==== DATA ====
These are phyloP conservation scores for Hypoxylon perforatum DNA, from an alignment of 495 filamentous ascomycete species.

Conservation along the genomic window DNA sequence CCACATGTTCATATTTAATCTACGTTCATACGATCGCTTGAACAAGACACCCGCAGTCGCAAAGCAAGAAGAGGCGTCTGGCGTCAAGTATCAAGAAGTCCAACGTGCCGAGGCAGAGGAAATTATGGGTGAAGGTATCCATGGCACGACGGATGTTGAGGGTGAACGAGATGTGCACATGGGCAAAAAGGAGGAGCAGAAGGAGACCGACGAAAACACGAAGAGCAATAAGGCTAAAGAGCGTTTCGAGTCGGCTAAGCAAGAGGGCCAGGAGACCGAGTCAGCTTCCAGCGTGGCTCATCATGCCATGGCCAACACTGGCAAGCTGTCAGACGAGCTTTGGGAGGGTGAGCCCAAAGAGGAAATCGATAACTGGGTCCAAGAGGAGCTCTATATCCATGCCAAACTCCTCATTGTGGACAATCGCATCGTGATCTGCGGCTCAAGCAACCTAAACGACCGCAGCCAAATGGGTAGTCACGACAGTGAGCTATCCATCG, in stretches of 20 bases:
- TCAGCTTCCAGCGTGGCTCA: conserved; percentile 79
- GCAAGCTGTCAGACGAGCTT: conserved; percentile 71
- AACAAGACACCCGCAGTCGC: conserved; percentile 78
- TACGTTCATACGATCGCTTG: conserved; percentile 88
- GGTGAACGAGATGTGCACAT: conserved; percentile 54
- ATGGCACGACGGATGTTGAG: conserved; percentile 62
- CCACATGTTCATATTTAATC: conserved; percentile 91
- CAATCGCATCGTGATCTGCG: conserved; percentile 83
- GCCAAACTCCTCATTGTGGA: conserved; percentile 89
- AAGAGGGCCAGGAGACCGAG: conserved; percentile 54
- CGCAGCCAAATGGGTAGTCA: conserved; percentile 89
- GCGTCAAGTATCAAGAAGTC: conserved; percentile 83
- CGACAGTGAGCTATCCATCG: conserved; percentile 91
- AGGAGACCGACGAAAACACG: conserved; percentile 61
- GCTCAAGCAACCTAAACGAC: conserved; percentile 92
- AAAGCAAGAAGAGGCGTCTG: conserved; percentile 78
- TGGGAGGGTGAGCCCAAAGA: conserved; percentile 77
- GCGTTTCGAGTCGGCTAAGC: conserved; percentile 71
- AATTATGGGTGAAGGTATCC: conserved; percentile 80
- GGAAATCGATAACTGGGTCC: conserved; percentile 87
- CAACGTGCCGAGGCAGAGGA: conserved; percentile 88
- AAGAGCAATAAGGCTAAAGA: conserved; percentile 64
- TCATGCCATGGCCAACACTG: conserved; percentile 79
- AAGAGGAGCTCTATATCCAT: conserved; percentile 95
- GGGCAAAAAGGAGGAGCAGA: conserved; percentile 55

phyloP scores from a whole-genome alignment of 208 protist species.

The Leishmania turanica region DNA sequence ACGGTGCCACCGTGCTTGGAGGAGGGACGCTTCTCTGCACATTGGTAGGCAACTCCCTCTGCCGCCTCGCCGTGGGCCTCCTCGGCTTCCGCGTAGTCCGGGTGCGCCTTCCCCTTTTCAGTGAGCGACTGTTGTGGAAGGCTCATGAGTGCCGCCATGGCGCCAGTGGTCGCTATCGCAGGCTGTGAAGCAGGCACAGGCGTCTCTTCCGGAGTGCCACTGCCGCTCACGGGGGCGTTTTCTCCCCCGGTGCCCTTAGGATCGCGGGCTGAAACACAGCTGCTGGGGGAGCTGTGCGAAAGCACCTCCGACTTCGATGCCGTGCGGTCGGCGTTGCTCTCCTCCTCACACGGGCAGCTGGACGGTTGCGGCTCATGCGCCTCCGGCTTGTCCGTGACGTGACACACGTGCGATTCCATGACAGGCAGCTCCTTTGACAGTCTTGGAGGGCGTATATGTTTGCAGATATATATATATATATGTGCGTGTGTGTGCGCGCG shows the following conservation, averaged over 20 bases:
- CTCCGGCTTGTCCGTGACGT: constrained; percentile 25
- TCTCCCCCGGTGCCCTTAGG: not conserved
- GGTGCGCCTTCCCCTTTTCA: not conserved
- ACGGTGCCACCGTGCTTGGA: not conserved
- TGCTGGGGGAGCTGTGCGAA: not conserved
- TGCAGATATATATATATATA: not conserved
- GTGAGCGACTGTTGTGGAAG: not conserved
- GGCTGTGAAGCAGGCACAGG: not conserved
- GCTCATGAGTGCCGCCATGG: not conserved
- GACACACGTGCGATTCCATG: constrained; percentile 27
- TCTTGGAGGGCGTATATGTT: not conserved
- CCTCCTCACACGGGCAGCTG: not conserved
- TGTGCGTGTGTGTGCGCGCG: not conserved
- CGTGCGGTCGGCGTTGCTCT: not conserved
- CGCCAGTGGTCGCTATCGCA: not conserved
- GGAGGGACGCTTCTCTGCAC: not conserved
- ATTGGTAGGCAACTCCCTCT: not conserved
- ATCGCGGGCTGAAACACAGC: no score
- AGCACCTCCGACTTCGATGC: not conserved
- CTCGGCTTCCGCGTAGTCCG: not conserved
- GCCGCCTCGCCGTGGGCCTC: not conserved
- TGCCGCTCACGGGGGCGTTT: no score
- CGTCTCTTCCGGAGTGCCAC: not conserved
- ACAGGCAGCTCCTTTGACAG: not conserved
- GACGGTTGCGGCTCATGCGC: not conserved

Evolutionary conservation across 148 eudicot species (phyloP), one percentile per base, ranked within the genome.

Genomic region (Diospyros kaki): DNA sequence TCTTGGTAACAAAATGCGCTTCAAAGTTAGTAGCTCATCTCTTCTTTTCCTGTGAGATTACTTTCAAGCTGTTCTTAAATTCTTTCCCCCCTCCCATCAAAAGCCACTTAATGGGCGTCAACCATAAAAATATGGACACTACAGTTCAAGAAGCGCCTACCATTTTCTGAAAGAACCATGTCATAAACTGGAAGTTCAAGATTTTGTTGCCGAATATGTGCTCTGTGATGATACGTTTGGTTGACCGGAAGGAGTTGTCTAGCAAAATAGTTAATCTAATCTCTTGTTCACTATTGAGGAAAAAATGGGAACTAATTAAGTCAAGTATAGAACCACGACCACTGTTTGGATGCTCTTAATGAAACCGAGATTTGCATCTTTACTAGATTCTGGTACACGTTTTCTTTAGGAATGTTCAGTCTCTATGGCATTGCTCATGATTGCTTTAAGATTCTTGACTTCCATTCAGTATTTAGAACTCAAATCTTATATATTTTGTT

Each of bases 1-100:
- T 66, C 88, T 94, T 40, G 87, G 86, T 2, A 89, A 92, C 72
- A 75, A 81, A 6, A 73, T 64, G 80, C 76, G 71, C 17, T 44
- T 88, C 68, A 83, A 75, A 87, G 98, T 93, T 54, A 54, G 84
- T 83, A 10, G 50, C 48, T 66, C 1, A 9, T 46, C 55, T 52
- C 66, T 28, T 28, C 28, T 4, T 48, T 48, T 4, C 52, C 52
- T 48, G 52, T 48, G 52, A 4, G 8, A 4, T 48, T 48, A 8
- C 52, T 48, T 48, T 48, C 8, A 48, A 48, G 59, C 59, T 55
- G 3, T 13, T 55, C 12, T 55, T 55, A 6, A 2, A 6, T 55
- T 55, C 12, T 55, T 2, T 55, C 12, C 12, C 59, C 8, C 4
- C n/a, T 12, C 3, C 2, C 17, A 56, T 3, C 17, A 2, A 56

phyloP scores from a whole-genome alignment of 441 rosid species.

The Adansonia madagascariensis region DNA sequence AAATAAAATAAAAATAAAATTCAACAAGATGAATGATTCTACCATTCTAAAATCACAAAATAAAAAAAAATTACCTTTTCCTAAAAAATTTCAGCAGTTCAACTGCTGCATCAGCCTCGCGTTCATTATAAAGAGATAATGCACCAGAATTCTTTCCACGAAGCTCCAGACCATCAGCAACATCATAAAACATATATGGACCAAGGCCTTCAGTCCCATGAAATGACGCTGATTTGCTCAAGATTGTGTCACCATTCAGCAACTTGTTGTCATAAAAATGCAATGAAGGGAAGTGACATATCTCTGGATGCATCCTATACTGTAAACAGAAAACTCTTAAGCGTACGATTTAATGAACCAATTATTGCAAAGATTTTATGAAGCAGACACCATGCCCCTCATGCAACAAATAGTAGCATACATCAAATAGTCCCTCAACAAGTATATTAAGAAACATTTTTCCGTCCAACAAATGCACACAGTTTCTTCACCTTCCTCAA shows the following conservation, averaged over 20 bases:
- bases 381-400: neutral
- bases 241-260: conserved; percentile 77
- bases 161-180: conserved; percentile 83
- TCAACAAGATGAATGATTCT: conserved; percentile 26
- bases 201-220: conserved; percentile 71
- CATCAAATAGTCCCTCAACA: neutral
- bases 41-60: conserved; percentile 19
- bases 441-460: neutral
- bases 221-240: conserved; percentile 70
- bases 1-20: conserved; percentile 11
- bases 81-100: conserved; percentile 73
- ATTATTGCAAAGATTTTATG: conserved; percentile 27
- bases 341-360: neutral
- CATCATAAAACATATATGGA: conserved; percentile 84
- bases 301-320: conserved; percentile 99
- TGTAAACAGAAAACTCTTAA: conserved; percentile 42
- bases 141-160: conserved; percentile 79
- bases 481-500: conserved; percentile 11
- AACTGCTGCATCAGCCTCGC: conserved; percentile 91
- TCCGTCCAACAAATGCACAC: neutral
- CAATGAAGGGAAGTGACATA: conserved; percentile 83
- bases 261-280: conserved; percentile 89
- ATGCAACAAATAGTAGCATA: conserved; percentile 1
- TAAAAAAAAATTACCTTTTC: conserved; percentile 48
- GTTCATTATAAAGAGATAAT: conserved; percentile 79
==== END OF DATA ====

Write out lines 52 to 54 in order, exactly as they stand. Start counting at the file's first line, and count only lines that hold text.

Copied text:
- CGTCTCTTCCGGAGTGCCAC: not conserved
- ACAGGCAGCTCCTTTGACAG: not conserved
- GACGGTTGCGGCTCATGCGC: not conserved